11. Great post, I,ve just got an alottment and am hoping to grow something we can eat this year!. Have put my parsnip seeds into toilet rolls as we don’t use paper towels (too expensive), but I have taped the rolls together in two’s with tape which I believe degrades. Either that or they will be harvested with a ring round the middle lol It’s a bit fiddly to tape them together and not all toilet roll inners are the same size , so we will see if this works.

    • Lol I would have loved to see you taping them together and filling them with compost while holding them together….I really hope they work as you have gone to so much trouble…please remember to let me know how they turn out and if it works I’ll let everyone know for you on my blog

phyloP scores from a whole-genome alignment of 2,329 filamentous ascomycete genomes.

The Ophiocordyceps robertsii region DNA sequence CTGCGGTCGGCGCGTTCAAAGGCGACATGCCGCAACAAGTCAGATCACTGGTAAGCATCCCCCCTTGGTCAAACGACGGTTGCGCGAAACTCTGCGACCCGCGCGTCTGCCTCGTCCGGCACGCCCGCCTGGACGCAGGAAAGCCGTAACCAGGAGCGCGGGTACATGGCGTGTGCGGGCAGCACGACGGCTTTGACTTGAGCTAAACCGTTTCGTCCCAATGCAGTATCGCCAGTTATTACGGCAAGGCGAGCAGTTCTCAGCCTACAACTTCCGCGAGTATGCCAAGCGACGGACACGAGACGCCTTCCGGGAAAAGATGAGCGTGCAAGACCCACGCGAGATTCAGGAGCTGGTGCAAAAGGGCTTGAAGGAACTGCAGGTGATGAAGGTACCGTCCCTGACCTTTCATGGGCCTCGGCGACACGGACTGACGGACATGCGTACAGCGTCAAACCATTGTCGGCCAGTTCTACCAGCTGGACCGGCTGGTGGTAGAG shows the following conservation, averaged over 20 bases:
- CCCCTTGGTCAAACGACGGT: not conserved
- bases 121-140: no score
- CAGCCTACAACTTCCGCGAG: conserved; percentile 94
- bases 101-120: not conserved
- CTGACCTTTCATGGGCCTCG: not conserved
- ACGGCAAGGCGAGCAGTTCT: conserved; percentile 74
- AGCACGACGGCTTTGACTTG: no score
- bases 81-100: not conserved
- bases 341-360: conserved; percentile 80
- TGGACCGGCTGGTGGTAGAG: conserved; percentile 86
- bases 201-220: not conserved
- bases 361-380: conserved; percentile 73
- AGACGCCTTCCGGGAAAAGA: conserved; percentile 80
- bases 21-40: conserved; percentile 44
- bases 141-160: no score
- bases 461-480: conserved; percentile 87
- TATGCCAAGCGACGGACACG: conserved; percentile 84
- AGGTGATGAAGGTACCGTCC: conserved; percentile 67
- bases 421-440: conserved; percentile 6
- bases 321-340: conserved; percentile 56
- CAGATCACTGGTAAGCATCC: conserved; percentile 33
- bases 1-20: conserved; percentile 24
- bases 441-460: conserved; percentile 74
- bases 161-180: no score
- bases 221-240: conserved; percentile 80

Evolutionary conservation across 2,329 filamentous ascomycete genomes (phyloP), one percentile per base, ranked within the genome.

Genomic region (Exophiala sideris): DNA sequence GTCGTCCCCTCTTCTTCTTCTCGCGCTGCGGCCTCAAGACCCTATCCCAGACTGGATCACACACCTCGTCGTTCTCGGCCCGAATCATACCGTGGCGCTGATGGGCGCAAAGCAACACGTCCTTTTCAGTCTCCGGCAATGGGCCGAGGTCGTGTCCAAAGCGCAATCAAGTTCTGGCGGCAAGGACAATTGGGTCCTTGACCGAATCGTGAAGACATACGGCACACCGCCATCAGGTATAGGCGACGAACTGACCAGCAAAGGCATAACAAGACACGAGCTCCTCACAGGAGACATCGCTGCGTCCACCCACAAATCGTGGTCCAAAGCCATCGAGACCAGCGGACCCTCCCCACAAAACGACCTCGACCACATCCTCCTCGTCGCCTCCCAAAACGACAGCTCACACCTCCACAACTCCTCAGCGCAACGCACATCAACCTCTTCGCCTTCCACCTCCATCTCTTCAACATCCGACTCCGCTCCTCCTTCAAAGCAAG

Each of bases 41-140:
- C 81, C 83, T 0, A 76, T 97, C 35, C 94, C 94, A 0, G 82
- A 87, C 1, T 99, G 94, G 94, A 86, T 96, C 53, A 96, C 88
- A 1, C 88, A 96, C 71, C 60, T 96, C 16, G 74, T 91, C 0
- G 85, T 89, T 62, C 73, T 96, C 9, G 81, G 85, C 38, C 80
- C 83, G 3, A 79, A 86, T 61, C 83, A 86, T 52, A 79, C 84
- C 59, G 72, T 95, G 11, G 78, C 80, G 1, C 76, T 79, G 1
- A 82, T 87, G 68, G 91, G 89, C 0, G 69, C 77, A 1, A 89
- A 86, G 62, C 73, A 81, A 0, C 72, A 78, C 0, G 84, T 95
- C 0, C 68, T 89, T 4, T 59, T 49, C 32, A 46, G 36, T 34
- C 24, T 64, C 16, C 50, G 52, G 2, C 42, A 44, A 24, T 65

• That’s what i’m here for and it’s a really good point that I didn’t mention. When you first see the seedlings emerge, very carefully pull out the excess ones, leaving just one seed to continue to grow. Try to do this as soon as you see them .

      Please ask me any questions that you want to as it’s hard when you grow something for the first time and there are always questions

  12. This sounds brilliant. Can’t wait to try it out. I shall stick two toilet roll inners together, as we get through more of those. Thank you 🙂